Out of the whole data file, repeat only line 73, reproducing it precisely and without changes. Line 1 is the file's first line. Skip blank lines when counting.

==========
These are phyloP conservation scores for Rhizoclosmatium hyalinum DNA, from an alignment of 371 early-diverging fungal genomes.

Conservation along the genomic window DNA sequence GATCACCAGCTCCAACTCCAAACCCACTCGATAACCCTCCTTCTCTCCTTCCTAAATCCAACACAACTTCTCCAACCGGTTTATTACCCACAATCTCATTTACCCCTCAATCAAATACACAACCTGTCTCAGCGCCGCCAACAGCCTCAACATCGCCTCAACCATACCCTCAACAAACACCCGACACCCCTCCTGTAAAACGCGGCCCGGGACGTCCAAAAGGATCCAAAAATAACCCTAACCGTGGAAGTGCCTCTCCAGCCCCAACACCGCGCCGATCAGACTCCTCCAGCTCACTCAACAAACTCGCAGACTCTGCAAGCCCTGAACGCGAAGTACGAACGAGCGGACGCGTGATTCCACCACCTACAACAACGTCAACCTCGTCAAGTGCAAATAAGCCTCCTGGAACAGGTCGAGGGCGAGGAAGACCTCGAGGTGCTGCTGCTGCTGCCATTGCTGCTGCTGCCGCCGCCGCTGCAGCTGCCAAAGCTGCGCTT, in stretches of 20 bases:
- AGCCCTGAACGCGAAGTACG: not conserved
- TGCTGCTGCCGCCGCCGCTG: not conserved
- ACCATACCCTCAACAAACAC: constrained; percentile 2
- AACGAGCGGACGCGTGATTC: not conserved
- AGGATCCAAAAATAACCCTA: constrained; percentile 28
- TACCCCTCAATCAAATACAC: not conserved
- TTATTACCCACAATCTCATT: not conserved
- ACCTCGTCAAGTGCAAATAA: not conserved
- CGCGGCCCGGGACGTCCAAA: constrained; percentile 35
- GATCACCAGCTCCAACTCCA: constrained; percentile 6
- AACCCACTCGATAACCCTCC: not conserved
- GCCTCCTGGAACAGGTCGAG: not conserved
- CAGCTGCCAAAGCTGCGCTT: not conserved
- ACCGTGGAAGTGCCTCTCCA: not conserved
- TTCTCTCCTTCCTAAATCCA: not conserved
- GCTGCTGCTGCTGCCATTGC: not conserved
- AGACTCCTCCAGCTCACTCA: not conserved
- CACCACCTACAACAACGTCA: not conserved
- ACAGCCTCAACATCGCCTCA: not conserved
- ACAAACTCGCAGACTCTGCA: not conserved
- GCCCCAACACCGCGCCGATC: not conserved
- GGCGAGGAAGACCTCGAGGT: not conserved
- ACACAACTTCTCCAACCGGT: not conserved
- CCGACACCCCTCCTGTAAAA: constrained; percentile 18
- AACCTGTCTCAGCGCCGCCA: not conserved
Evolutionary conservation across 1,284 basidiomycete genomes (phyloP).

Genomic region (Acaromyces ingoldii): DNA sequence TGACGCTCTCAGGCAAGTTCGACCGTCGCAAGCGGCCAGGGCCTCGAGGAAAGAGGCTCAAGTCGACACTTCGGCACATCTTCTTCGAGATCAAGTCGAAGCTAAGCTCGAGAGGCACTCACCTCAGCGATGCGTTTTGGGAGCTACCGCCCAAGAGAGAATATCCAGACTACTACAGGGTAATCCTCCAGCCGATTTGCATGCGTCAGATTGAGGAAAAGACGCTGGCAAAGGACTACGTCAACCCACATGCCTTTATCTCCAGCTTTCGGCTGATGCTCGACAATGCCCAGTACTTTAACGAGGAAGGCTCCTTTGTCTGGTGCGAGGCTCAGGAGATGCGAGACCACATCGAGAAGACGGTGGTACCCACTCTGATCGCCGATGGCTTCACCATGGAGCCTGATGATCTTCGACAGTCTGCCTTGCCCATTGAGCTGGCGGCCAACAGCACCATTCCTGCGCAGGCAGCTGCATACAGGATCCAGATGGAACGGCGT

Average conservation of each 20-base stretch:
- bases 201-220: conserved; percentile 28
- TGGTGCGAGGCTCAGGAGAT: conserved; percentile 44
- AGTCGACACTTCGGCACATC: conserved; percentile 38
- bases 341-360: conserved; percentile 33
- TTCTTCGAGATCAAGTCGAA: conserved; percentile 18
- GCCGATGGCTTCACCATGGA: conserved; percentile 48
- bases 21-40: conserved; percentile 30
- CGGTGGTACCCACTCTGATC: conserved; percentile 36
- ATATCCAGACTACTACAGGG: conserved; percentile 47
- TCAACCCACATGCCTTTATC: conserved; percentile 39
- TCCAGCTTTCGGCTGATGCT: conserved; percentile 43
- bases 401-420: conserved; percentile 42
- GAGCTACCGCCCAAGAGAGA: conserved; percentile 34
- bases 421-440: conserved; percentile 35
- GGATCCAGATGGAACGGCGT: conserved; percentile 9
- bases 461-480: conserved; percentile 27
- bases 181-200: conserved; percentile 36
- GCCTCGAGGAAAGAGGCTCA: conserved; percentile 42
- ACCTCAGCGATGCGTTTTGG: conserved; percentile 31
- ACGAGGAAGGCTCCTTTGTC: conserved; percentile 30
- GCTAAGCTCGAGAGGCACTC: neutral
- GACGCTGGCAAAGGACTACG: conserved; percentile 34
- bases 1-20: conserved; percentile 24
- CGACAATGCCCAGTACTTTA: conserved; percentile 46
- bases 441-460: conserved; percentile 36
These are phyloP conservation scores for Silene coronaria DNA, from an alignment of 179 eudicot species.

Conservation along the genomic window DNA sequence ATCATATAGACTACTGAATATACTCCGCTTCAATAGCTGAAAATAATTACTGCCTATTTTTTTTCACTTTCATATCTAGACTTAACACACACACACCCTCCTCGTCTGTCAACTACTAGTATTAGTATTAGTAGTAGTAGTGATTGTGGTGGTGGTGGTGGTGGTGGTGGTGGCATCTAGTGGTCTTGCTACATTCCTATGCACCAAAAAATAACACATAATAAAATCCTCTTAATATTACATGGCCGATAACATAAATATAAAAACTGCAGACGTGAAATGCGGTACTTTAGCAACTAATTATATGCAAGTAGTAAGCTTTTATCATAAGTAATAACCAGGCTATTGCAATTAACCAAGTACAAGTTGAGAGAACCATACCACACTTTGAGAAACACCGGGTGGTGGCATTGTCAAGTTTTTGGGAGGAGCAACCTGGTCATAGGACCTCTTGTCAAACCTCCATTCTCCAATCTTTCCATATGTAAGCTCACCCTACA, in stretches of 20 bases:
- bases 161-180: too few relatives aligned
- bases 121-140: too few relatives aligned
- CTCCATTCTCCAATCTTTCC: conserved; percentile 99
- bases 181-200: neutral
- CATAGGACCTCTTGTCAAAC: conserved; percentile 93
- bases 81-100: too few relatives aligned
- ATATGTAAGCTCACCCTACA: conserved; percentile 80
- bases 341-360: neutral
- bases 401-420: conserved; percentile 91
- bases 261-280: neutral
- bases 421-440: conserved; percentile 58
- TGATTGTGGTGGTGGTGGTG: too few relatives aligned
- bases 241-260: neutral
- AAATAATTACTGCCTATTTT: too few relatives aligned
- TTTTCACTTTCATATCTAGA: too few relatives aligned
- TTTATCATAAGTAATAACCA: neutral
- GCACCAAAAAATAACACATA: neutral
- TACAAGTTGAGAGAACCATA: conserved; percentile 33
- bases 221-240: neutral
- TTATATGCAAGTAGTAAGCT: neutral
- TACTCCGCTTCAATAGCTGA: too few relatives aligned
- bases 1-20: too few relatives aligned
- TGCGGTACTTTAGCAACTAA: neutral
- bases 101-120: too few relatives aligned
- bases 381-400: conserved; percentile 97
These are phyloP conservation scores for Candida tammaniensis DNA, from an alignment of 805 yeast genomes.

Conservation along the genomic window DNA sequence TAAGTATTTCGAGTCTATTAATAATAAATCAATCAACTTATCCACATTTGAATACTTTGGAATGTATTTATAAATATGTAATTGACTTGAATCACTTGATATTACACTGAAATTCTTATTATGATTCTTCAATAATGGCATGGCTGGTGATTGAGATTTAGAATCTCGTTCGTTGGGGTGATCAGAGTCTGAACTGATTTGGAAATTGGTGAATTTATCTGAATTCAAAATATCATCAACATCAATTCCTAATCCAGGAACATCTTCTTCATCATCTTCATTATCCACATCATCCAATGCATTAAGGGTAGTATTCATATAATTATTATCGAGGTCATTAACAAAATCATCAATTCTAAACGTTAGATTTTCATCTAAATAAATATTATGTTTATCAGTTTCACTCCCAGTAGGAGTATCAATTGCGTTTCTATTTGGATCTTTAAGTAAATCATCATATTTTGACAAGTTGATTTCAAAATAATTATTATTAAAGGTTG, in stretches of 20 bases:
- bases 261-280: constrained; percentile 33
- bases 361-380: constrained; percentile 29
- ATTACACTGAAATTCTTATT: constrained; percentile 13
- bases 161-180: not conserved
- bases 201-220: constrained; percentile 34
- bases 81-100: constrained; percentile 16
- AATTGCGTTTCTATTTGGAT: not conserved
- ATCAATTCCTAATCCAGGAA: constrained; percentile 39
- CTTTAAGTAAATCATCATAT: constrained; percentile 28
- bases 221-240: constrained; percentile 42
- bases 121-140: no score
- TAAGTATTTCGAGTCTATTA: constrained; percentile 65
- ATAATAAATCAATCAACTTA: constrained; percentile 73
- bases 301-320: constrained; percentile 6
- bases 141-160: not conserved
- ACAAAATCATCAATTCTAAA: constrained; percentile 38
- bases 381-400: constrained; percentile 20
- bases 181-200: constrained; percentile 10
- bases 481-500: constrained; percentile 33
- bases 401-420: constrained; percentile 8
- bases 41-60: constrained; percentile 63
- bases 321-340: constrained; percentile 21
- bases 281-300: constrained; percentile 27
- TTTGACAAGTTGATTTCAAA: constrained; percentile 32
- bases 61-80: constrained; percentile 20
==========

- TTTATCATAAGTAATAACCA: neutral